The big Swedish SUV is a blank canvas of sensors and computer hardware upon which Uber will execute its software vision.
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Volvo and Uber have whipped the covers off their production XC90 self-driving car, as the ride-sharing giant ramps up its efforts to remove human drivers from its fleet.

The two companies have been working together since 2016, putting XC90 prototypes through their paces in Arizona and California. It was an Uber XC90 that struck and killed Elaine Herzberg in Tempe, Arizona during testing.

Uber's self-driving software was subsequently blamed for the fatal crash, with reports suggesting the XC90 actually noticed the pedestrian but didn't respond or take evasive action – and Volvo's in-house semi-autonomous assist systems had been switched off by Uber.

The new "vehicle platform" will allow Uber to "easily install its own self-driving system, enabling the possible future deployment of self-driving cars in Uber’s network as an autonomous ride sharing service".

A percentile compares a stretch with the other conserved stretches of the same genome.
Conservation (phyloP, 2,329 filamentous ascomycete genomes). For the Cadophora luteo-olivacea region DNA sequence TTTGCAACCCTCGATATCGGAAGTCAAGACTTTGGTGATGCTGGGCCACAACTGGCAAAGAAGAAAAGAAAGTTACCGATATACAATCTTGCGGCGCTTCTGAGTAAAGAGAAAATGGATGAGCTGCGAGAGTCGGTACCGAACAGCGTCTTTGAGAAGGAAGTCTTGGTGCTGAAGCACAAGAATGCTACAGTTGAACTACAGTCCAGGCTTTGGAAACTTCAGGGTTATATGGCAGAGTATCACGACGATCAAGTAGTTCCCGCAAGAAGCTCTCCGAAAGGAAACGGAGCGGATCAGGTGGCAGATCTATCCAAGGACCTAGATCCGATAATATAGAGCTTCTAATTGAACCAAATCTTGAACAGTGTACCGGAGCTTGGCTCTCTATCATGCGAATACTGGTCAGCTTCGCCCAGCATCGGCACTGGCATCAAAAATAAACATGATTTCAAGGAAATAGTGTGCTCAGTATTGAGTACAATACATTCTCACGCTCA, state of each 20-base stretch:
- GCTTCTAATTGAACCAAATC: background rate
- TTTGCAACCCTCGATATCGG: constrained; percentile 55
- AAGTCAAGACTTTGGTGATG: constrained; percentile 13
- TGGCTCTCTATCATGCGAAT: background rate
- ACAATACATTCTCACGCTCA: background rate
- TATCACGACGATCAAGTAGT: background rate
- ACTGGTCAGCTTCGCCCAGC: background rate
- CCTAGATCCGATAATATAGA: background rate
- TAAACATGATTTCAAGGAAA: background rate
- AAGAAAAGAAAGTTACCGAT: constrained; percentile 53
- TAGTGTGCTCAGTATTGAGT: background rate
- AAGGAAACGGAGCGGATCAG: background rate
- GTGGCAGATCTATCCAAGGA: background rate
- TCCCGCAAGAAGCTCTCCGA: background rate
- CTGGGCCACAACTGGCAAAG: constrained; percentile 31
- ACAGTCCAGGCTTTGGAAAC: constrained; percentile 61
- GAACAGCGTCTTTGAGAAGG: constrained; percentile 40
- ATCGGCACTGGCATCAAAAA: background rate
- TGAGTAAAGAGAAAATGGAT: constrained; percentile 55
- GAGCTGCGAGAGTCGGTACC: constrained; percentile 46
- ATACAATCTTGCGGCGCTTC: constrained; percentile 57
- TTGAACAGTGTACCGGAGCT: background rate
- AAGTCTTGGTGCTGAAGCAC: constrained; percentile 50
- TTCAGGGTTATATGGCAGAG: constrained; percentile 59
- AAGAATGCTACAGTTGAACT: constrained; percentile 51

In other words, Volvo has delivered a car with sensors and the computer infrastructure for Uber, which will subsequently install its own control software.

According to the media release, the production iteration includes "several back-up systems for both steering and braking functions as well as battery back-up power. If any of the primary systems should fail for some reason, the back-up systems are designed to immediately act to bring the car to a stop".

Neither Volvo or Uber has put a date on when the XC90 will enter full, driverless service, nor have either revealed how many have been sold.

The self-driving "base vehicle concept" used here will also help inform the rollout of Volvo's forthcoming autonomous and semi-autonomous systems.